As a bunch of us gathered at a friend’s house for a pre-NYE party, we were figuring out which bar to plant ourselves for the night. The decision seemed near unanimous — The Denver Wrangler — until one guest, one I barely knew, scoffed at the idea.
“If that’s the choice, count me out,” he declared. Pressed for reasoning, he explained that it was his belief that the Wrangler didn’t allow drag queens or transgendered persons entrance because they wanted to be a bar for butch men.
But something about this didn’t add up. I’d been a patron of this bar for years and always remembered it as welcoming to a diverse crowd. I had seen many a flaming queen get hammered without getting kicked out. Historically, some staff had even dressed in drag on Halloween.
“Well they don’t say it outright,” the disgruntled guest continued. “They have a policy that your face has to match the face on the photo ID. But it’s total bullshit
My brain was transported back to my teen years, a time when such a concept wasn’t ‘total bullshit.’ Many of my youthful friends and I had fake IDs. There were several ways an underage person could get past the doorman, but the most popular was to dress in drag and use an older friend’s ID.
Alas, I couldn’t pull this off. My strong jawline and big teeth made me look like a busted version of Nancy Kerrigan after a failed series of steroids. Truthfully, I wouldn’t have needed to do drag well in order to make it work. My friends often looked awful as women … and it didn’t matter! They never once had their IDs questioned. A comrade at the tender age of fifteen got into bars and got served alcohol every time!
Back at our pre-NYE party, I recounted my younger days. “No,” I said aloud. “This is a real thing, and it’s actually a smart way for a bar to protect themselves.”
But apparently my own personal experience didn’t satisfy the disgruntled guest.
“If this is a real thing, then why don’t the other bars do it?”
Even though I had no reason to be loyal to the Wrangler, I found myself feeling a strong need to defend the policy.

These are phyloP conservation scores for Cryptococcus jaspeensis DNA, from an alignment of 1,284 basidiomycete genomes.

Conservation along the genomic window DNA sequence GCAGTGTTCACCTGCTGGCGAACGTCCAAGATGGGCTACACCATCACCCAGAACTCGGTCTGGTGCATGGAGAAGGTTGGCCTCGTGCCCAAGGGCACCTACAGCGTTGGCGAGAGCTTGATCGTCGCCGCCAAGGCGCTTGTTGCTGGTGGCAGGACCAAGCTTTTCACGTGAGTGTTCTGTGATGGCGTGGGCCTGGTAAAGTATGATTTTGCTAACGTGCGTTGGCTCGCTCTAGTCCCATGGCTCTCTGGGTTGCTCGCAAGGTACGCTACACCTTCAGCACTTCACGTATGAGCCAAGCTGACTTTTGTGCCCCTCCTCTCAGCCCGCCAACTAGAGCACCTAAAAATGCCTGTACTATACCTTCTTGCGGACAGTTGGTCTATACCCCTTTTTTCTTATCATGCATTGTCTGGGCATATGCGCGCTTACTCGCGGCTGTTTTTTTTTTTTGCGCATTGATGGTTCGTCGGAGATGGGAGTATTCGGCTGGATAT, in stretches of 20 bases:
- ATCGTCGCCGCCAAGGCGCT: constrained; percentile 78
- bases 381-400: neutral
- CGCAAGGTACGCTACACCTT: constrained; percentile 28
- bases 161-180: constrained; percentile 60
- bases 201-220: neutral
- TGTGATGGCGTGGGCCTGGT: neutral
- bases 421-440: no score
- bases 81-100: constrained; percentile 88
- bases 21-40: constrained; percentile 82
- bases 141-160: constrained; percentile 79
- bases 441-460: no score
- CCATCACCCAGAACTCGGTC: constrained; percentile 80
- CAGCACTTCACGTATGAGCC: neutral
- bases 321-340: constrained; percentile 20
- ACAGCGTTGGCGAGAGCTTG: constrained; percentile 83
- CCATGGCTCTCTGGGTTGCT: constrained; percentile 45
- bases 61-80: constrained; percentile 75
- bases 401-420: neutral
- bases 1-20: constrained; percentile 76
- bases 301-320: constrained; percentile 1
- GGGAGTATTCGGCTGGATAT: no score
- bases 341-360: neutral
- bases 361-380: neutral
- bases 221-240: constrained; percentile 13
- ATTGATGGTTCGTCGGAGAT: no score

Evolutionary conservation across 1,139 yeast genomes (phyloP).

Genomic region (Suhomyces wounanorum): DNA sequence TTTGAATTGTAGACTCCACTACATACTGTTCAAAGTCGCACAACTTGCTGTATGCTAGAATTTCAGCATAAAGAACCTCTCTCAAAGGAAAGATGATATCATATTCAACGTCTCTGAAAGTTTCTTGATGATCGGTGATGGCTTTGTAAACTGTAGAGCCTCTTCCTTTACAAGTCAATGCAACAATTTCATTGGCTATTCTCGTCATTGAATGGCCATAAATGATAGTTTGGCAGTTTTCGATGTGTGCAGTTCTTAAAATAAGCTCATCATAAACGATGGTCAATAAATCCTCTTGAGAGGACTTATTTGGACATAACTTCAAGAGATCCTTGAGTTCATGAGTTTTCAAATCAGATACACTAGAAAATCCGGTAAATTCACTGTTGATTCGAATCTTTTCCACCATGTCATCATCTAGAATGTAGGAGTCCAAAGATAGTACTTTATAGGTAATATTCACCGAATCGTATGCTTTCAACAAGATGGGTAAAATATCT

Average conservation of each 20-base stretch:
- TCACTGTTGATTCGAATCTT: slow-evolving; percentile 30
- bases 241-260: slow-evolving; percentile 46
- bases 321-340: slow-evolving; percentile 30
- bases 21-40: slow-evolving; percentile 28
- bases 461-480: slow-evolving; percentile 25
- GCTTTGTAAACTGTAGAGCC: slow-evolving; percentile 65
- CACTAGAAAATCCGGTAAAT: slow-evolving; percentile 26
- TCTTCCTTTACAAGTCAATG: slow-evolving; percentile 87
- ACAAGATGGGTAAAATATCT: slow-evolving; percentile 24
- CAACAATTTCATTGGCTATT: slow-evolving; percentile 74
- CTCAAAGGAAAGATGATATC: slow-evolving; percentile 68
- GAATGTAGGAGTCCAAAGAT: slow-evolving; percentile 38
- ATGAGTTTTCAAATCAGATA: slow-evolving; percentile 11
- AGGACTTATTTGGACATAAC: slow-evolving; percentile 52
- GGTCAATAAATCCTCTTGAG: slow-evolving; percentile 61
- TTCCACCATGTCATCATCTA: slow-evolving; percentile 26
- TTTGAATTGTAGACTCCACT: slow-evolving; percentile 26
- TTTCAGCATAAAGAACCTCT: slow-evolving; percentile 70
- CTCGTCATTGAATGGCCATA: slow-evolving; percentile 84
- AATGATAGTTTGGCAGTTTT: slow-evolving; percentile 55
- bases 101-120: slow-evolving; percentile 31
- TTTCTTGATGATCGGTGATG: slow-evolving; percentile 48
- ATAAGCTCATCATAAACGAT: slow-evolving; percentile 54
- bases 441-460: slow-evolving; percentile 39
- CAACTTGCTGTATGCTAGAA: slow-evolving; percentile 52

“Well, if a minor is caught drinking, the bar’s the one who gets penalized,” I argued. “Perhaps the Wrangler is the only bar smart enough to protect themselves from this clever attempt at underage drinking.”
By now, much of the community has heard about the mess between the Wrangler and Vito Marzano, who filed a complaint with DORA for not letting him in while in drag. He claimed it was discrimination against trans people, but to me, that seems like a stretch.
Knowing my teen history, I actually felt proud of the Wrangler for recognizing these things and protecting themselves as a business. Yet, as someone who is sensitive to transgender issues, I also hate the fact that a valid policy has negative side effects for an important part of our community.
As a person who empathizes with both sides of the battle, I have to wonder if such a battle was ever really a battle at all. Perhaps it was one giant disjuncture where one side fought about apples and the other fought about oranges. Feuds like this often become circular because the two sides aren’t on the same page of what they’re fighting about. Without hope of resolution, actions turn ugly and all that remains are wounds of divisiveness.
In the end, I’m not so sure fighting a bar’s legitimate ID policy would have made much, if any, progress for the transgender community. If the Wrangler would in fact accept trans patrons with a matching ID, then shouldn’t the battle be about fighting for the right for people to have an ID that matches their rightful gender?